Philippians, Paul, & Participation

As I have written on this blog, the idea of participation is huge for both the theological movement Radical Orthodoxy but also for that ecclesial tradition (some would say "that one true church") called Eastern Orthodoxy.

Now, the usual Greek word for "participation," going all the way back to Plato and Aristotle, is the word methexis. That word does not appear in the New Testament, much less in Philippians. However, I do think that concept is there in droves.

In fact if I were to summarize the book of Philippians, I would have to put Paul’s emphasis on (various forms of) participation near the top of my list of his main points.

Three words in particular make this point: kiononia, politeuma, and phronesis.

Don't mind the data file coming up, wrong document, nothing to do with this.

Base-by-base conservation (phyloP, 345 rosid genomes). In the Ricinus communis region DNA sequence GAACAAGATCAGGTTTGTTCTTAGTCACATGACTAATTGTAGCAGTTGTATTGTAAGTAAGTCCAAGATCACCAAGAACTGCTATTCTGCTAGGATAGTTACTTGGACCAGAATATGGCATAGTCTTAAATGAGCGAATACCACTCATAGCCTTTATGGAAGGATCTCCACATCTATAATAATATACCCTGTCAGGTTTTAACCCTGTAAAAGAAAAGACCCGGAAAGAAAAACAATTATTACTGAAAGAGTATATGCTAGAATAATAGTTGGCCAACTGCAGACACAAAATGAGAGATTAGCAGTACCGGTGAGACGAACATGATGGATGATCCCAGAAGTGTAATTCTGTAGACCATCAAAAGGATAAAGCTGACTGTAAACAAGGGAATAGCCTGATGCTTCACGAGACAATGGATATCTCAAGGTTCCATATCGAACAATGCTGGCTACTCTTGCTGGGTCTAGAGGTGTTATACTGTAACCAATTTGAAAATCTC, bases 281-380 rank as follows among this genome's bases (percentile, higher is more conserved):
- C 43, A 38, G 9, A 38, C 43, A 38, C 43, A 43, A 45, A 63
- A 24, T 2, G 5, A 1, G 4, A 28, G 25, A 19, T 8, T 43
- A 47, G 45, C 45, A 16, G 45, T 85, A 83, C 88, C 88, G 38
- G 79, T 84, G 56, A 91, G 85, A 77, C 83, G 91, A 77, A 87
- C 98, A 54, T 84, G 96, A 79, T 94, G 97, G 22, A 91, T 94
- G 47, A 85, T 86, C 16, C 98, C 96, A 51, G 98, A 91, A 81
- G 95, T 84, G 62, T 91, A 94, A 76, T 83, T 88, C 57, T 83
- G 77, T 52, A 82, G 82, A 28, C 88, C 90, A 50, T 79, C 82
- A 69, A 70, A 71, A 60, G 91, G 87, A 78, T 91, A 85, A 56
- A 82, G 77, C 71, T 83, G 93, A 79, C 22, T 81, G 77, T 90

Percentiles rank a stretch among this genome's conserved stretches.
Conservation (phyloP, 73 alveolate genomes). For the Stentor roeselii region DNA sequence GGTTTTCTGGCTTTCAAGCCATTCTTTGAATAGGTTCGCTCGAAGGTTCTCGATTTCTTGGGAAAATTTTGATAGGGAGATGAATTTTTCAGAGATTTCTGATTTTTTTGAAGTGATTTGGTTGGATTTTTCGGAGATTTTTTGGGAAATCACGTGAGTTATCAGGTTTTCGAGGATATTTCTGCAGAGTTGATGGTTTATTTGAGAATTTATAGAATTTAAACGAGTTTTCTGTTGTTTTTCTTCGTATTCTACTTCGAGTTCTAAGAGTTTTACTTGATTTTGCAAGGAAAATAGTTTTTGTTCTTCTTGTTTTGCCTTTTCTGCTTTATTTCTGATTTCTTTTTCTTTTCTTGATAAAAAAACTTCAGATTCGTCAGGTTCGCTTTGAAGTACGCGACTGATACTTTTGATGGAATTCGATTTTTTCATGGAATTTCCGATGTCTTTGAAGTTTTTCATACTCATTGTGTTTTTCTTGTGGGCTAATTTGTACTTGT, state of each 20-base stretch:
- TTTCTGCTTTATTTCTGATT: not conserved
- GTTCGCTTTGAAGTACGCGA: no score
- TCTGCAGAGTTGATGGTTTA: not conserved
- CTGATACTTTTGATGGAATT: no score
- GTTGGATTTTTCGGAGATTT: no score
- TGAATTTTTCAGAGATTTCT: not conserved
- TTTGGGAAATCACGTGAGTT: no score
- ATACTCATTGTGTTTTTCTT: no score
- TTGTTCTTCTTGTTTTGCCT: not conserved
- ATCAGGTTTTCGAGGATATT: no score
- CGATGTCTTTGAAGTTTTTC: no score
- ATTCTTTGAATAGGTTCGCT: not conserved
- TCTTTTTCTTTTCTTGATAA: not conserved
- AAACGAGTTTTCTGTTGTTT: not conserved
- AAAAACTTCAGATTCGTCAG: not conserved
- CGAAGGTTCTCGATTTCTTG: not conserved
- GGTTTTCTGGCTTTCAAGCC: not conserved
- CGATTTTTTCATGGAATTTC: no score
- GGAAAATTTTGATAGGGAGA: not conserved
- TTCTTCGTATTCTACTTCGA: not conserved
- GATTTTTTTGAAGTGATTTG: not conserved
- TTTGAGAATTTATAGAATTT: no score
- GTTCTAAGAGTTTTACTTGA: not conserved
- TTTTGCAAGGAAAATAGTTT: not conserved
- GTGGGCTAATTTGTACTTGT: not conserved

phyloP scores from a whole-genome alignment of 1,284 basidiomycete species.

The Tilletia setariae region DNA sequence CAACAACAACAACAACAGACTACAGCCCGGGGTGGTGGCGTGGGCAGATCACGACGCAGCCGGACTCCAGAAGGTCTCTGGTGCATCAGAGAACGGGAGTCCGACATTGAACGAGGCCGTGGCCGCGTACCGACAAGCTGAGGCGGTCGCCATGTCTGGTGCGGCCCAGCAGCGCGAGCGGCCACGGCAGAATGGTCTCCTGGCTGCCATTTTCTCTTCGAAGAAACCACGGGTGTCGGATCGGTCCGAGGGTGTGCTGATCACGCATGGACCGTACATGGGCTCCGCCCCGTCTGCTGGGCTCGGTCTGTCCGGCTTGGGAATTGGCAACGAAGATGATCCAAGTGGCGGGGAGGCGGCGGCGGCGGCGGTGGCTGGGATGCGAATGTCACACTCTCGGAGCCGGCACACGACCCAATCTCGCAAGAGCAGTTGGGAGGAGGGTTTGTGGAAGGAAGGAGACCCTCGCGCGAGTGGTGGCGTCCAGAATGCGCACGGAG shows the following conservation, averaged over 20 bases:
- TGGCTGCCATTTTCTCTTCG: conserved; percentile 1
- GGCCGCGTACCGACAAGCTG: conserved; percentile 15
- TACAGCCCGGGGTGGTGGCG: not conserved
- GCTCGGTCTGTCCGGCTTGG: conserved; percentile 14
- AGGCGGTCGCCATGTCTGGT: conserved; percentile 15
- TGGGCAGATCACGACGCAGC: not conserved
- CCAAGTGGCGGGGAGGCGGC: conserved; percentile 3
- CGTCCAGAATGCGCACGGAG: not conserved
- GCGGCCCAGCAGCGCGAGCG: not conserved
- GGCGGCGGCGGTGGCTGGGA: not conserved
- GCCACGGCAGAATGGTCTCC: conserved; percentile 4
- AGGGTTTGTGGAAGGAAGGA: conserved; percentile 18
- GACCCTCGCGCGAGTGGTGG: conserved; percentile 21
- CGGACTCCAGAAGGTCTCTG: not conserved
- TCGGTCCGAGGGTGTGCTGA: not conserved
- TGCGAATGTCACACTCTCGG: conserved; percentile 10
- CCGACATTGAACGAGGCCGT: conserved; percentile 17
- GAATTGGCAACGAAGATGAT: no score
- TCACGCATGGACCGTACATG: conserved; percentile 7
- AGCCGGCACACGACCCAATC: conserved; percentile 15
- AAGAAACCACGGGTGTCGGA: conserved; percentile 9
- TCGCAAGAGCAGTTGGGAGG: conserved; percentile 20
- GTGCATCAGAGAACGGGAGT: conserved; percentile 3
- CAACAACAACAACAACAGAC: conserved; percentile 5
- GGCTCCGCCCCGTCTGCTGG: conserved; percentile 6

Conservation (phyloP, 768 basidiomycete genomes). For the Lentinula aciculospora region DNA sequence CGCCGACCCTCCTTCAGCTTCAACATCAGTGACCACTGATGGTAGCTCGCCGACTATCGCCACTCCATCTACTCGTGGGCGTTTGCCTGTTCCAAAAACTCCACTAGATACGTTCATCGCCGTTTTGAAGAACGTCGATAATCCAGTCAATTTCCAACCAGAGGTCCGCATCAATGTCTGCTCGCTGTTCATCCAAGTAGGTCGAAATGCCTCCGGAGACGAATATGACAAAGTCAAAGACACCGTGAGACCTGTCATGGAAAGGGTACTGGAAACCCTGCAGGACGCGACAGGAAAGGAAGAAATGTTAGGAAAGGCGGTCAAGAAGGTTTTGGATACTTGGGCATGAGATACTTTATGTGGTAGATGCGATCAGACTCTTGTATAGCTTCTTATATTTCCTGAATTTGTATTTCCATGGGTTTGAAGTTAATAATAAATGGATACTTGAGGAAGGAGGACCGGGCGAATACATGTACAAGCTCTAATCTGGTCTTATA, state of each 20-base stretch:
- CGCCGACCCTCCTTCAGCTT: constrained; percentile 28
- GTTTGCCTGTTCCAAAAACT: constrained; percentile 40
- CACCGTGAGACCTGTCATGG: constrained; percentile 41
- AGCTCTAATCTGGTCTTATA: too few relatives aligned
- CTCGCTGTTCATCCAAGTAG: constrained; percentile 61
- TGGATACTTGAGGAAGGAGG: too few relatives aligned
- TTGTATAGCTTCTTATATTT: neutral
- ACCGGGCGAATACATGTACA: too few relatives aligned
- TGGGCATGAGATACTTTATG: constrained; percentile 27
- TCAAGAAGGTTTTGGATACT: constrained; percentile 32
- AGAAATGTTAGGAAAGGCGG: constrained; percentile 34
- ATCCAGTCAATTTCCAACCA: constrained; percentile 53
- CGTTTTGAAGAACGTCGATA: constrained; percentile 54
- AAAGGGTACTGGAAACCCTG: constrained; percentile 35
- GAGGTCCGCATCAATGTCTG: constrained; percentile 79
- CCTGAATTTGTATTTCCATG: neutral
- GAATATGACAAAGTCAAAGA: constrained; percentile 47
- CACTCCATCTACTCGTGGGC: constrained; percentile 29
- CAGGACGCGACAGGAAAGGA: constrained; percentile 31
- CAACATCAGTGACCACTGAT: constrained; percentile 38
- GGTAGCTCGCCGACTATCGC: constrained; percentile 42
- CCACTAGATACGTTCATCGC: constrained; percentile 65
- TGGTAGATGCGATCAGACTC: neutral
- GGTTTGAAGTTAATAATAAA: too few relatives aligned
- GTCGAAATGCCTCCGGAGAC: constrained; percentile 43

Kiononia (cognates appear in 1:5;1:7;2:1;3:10;4:14;4:15): "fellowship, participation, an association involving close mutual relations and involvement." In these verses Paul describes Christian kiononia as a participation in "the gospel," "in grace," "in the Spirit," "in [Christ’s] sufferings," "in my troubles," "with me." 

Politeuma (1:27;3:20): "state, commonwealth, place of citizenship." In these verses Paul teaches that Christians should "live as citizens" (or perhaps "conduct your political life") in a manner that is "worthy of the Gospel of Christ" (1:27) and also that our citizenship (or our political identity / rootedness) is in heaven with Christ (3:20).

Phronesis (1:7;2:2;2:5;3:15;3:19;4:2;4:10): "to be wise; to have a specific attitude toward other people." The meaning of this word is not include the explicitly participatory, but in 2:5 Paul suggests that he is thinking of it in terms of the community: "complete my joy by participating in the same "wise frame of mind," having the same love, being in full accord and of one "wise frame of mind."

As we participate in each other (in fellowship, and in the same "political city") we are also participating in Christ himself.

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